Those three men’s sports, on average, were creating for Iowa athletics a deficit of about $2.67 million annually. That cost savings was the rationale for the cuts, and athletics wound up borrowing $50 million from the university to cover losses created by the COVID-19 pandemic.
It is a near certainty that women’s wrestling will operate at a loss, too, with Barta expecting expenses to be in the range of $500,000 — including salaries of coaches and up to 10 permitted women's scholarships. Only two sports at Iowa (and most Power Five universities) turn a profit — football and men’s basketball. So, the financial argument about cutting sports then rings hollow now ... especially for the men's athletes who saw their sports slashed.
"That's what we believed we needed to do (then). I'm expected to be self-sustaining (as a department)," Barta said Tuesday. "And it was our decision collectively and certainly mine from a responsibility standpoint to set the course for how we were going to manage that crisis and that deficit. And the decision we came to was to eliminate those sports."
Tom Brands’ press conference remarks started and ended by advocating women.
First, he gave a shout-out to Iowa’s deputy athletics director. Barbara Burke wasn’t part of Thursday’s press conference, but she should have been. She oversees wrestling directly and has been a strong partner in helping Brands bring Iowa wrestling back to the top of the NCAA, with a national title in 2021.
"I’ve had some great bosses in my career, and she tops them all. And I’ve told all the other (bosses) that as well," Brands said. "Not just because the relationship is strong, but because of the forward-thinking, the problem-solving ability.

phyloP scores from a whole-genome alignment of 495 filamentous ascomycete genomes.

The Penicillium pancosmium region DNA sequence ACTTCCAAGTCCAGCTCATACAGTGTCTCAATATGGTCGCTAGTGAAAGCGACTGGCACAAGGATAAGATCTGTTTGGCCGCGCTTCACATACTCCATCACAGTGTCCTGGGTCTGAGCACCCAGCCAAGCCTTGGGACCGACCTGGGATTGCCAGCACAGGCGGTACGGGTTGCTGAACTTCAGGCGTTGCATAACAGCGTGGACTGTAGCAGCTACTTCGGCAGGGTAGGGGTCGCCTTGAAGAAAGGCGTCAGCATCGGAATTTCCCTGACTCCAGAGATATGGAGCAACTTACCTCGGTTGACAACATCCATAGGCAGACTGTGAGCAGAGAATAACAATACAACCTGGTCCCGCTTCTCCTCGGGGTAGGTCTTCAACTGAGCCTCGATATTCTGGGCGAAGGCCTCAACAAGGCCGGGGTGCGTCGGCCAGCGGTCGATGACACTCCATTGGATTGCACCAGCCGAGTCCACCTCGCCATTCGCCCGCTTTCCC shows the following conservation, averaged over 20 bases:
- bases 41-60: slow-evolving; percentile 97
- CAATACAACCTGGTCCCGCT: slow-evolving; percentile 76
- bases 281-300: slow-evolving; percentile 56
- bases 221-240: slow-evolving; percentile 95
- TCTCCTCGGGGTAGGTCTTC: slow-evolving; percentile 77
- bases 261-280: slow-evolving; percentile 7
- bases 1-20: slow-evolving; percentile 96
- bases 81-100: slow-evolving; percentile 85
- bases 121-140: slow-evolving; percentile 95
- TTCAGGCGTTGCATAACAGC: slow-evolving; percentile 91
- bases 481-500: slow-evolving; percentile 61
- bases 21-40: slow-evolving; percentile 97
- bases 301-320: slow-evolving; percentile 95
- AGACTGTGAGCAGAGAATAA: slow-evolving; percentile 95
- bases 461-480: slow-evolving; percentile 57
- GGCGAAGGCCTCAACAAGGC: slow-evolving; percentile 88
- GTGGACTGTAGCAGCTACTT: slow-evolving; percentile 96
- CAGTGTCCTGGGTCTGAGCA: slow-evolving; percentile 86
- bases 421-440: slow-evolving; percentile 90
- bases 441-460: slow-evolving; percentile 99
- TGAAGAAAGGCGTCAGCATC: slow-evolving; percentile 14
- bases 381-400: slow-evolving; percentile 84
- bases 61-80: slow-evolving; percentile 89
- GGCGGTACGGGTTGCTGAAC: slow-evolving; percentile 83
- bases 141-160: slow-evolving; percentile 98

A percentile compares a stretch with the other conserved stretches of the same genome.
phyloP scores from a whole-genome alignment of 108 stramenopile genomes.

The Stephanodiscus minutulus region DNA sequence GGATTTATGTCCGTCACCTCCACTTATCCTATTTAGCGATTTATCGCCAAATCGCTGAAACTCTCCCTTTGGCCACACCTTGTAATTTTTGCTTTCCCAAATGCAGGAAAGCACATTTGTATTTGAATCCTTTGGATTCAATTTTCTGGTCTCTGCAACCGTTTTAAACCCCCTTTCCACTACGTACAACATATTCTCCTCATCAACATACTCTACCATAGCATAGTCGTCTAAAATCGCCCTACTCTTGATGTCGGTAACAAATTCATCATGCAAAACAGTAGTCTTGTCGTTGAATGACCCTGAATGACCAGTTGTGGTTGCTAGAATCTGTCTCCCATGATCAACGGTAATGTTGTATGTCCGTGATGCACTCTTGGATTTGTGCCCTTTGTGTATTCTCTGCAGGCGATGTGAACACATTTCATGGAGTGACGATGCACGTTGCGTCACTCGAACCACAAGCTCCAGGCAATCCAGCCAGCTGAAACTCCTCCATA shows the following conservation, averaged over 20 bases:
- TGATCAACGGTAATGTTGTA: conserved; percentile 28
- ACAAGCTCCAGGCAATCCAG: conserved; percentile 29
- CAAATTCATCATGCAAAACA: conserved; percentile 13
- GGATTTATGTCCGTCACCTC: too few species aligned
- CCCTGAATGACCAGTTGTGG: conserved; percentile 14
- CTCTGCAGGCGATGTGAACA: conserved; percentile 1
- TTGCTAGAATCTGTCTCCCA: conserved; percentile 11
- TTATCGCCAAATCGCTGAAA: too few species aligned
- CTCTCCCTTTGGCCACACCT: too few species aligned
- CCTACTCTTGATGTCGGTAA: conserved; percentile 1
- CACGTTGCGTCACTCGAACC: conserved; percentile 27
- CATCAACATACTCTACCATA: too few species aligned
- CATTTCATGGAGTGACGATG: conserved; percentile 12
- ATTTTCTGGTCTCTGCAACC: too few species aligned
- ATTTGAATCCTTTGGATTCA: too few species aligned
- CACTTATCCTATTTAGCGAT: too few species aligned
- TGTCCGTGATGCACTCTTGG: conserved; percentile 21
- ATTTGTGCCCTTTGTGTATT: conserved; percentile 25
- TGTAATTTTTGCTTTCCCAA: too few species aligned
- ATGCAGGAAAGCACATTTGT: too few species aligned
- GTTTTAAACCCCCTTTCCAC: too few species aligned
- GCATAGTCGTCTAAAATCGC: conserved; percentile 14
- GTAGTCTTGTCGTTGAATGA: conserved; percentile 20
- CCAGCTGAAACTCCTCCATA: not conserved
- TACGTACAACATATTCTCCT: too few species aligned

"She shares a vision for things that are impactful. And you talk about impact, you have an unbelievably historic, exciting announcement that … the University of Iowa is adding women’s wrestling."
Brands was fired up Thursday. After taking questions but before he left the dais, he put the Iowa Girls High School Athletic Union on blast. Thirty-two U.S. states sanction state championships in girls wrestling, but not Iowa.
Currently, Iowa’s girls wrestling championships are staged by the Iowa Wrestling Coaches and Officials Association.
"You know what, partner up. And let’s get some common sense here and let’s get a doggone sanctioned high school tournament for these girls," Brands said. "They’ve earned it. Enough. And doggone it, they need it. And we need it, I need it. … Go put that thing in that new (Coralville) arena.
"Just do it. Come on. Let’s get together and do it."
Couldn’t have said it better myself.
Hawkeyes columnist Chad Leistikow has covered sports for 26 years with The Des Moines Register, USA TODAY and Iowa City Press-Citizen. Follow @ChadLeistikow on Twitter.